ERIC Number: ED349148
Record Type: Non-Journal
Publication Date: 1992
Reference Count: N/A
American Indian Education in the Chicago Public Schools: A Review and Analysis of Relevant Data and Issues.
Cornell, George, Ed.
Chicago American Indian students are not experiencing an effective education in the public school system. Over the centuries, educating American Indians has been ineffectively handled by missionaries, federal institutions, and public schools. American Indian students are educated in public schools, Catholic schools, or in special programs such as the federal Title IV/V program, the Audubon Schools Project, or the Truancy Alternative Optional Education Program. Although the American Indian population in Chicago has increased since the 1950s, there is a lack of accurate data on American Indians because the Indian population is still relatively small (only .2% among the Chicago student enrollment) and relatively silent. Data show that enrollment clearly drops off before and during high school. The general achievement norms for American Indian students fall behind national norms, although achievement is greater in the Catholic school system. A cohort dropout rate for American Indians in Chicago in 1986 was reported to be 70.8%. American Indian children in Chicago have all the risk factors associated with poor school achievement. Recommendations include: (1) creating a position of Director of American Indian Education; (2) involving parents; (3) expanding intervention programs; (4) inservicing teachers; (5) evaluating federal programs and adult education programs; (6) hiring American Indian teachers and staff; and (7) studying the success of Catholic schools. The report contains numerous figures, maps, photographs, and tables. (KS)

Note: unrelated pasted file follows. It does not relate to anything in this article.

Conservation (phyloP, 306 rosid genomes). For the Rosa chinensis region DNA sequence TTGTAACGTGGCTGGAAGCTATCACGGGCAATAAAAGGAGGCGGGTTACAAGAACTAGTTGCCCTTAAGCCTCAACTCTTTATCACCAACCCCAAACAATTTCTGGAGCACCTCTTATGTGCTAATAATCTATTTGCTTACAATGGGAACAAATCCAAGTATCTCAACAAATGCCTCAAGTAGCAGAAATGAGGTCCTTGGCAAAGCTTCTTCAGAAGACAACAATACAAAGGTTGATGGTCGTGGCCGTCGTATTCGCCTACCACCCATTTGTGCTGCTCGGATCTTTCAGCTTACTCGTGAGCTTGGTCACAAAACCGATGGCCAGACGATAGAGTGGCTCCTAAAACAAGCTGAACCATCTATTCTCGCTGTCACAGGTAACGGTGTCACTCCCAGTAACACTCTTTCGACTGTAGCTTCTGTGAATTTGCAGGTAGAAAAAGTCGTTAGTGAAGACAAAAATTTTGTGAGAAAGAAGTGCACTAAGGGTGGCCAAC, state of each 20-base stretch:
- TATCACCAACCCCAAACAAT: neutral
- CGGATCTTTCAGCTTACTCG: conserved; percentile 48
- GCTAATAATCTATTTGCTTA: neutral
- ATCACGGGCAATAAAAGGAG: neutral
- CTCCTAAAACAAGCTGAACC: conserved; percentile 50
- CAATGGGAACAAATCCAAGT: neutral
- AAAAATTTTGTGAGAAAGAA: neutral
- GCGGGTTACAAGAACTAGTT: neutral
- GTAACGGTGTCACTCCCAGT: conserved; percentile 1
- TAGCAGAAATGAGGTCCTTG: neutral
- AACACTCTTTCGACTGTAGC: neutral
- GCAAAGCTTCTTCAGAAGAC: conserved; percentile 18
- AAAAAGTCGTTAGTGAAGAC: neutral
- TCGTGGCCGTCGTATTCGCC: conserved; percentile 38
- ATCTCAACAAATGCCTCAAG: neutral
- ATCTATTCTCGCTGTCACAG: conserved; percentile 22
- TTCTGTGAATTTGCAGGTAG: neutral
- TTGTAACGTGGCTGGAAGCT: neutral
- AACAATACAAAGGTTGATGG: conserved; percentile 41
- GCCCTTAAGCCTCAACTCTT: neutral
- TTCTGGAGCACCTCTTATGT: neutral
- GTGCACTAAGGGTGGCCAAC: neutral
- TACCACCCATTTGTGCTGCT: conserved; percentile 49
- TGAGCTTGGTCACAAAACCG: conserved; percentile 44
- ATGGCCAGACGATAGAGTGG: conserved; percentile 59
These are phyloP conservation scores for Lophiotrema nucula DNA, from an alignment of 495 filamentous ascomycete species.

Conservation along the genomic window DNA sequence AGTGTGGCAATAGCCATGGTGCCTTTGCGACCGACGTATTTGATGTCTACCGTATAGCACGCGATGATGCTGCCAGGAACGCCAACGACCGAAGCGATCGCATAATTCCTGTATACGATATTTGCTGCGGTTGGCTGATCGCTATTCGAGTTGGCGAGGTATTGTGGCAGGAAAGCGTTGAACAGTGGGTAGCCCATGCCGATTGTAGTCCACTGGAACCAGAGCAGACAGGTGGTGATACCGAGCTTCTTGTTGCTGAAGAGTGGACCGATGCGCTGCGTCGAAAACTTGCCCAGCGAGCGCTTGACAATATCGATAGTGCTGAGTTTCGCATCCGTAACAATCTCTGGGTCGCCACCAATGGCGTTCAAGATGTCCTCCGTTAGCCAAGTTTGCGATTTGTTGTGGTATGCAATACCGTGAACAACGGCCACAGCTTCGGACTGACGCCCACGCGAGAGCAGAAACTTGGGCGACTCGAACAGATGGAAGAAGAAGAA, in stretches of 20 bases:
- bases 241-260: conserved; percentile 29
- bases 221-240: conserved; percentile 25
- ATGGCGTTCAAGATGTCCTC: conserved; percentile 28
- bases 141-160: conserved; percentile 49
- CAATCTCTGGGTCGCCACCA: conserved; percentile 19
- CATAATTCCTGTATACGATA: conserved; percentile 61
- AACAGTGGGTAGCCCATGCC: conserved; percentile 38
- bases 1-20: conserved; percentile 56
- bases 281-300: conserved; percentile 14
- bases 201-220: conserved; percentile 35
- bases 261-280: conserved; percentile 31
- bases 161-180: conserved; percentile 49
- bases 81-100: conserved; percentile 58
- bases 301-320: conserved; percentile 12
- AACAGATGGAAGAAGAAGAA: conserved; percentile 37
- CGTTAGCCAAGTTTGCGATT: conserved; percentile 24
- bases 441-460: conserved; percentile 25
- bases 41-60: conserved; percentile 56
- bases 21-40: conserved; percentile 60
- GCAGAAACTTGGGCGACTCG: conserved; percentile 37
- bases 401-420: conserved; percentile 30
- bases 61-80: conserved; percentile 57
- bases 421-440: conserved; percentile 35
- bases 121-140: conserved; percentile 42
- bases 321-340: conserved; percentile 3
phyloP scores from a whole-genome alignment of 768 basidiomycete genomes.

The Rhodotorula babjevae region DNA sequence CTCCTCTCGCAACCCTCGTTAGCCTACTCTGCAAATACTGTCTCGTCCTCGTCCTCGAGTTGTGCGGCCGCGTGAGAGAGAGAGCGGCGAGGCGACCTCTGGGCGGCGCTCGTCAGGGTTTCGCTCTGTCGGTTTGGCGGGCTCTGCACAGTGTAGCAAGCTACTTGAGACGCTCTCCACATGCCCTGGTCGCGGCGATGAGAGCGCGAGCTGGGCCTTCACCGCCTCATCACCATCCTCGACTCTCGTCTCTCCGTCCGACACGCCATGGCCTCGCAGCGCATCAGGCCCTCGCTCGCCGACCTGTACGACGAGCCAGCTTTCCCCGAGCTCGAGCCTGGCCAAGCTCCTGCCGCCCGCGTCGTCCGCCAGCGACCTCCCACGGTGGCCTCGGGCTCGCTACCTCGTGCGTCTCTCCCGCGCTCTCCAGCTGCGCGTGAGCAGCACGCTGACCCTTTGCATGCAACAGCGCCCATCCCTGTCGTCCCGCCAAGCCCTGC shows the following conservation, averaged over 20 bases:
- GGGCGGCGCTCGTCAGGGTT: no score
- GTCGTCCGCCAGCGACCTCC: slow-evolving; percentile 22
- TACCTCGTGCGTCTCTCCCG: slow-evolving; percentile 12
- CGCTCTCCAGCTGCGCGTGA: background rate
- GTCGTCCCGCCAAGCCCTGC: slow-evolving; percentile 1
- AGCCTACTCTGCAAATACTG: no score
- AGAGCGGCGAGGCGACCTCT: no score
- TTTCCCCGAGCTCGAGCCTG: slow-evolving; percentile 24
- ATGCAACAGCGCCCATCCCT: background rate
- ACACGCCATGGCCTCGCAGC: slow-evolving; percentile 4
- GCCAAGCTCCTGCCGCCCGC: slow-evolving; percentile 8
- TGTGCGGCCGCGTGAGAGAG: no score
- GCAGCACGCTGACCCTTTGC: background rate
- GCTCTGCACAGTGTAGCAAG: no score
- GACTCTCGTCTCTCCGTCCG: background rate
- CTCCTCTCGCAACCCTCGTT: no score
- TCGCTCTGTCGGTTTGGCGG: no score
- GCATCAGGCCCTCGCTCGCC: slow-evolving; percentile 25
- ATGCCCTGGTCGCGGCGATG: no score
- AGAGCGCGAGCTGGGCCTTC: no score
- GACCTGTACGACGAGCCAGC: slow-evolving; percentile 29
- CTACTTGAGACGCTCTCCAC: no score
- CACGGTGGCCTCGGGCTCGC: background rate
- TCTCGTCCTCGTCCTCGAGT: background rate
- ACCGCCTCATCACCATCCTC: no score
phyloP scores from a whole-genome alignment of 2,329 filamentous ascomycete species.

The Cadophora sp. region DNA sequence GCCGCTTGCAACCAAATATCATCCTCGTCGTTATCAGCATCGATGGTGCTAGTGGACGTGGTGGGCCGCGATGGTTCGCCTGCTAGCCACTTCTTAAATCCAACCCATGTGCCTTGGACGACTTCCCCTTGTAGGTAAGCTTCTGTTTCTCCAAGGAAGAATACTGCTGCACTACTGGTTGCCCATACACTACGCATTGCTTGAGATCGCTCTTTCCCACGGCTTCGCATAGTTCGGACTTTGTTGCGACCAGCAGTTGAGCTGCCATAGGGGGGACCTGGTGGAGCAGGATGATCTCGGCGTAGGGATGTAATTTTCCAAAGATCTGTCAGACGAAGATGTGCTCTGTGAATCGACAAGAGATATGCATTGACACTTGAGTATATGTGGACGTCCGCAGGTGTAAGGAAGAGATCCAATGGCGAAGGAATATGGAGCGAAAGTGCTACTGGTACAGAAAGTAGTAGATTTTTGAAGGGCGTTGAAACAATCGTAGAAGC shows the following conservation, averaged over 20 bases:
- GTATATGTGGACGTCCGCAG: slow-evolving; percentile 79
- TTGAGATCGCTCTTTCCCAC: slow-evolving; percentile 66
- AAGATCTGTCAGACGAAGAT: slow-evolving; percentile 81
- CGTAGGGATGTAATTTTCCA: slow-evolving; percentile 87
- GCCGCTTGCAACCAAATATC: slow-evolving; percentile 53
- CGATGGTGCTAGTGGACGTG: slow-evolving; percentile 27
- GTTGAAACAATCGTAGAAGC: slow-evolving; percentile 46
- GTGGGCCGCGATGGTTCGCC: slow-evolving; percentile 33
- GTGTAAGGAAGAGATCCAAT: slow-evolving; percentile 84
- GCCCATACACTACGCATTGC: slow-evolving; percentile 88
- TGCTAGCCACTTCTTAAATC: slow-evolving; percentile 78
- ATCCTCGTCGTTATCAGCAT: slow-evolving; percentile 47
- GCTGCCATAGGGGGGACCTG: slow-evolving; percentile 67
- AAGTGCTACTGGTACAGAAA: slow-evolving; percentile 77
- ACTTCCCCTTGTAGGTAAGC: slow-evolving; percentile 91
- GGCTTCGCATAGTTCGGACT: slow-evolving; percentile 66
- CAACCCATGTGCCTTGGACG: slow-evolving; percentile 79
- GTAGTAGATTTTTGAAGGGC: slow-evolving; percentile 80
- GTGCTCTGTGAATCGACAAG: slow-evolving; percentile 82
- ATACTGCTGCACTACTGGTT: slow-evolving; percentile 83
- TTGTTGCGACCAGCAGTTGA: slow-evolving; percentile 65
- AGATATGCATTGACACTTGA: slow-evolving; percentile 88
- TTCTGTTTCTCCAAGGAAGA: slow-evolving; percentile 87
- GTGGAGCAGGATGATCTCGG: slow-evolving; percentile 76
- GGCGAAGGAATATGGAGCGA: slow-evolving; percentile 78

Publication Type: Reports - Research; Information Analyses
Education Level: N/A
Sponsor: John D. and Catherine T. MacArthur Foundation, Chicago, IL.
Authoring Institution: Native American Educational Services, Inc., Chicago, IL.